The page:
Professional sites tend to be better at replying and keeping you up-to-date on the progress of your article, too. Once you have submitted the article you will probably receive an auto-reply telling you that they have received it and that it will be considered in turn. The message might also tell you something further. Perhaps they get a lot of submissions and have a backlog that will delay any response. Perhaps the editor is on leave and won’t be back for a week. Anyway, you will surely get a response of some sort, even if it is only from their computer.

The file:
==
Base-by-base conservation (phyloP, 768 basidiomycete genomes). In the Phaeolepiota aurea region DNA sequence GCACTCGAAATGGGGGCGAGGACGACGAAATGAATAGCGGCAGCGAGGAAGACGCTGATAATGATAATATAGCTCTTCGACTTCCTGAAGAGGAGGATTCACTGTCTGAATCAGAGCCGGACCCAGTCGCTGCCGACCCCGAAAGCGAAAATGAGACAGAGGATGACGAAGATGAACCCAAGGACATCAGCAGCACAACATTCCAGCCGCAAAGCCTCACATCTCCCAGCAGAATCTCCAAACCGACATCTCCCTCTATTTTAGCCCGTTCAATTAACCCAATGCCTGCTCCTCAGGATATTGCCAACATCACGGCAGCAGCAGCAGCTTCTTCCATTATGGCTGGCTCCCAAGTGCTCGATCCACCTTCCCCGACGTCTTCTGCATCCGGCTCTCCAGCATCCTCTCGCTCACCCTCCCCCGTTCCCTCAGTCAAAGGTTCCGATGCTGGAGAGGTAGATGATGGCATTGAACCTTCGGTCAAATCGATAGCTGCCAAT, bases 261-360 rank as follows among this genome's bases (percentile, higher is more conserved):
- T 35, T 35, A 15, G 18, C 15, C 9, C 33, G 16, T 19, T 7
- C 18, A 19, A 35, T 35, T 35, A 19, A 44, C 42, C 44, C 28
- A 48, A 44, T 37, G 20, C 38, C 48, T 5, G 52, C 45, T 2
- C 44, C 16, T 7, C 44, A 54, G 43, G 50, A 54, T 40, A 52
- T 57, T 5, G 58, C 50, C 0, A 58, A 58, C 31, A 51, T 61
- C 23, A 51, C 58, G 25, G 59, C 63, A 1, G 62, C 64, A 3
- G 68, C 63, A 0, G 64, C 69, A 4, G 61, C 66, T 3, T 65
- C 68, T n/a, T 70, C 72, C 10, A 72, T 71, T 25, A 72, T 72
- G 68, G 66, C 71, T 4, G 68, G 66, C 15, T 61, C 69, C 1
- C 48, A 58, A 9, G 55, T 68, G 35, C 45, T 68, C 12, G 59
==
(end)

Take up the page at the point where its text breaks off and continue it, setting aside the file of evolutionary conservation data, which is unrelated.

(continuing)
After a few days or a week, you may get an update, saying that they don’t want your submission, usually with a reason, such as not suiting their site, or perhaps that they already have some similar material at hand and don’t need any more. At least you know, and can try submitting the article elsewhere. On the other hand, it might be an acceptance. Possibly, they will want some minor changes, but I find that this rarely happens. They usually accept the article as is. The message will also probably tell you of a proposed publication date or that the article is already posted on the web site and give you the address where to find it. If the article is to be published later, you will surely receive a notification when publication happens and where to find your article.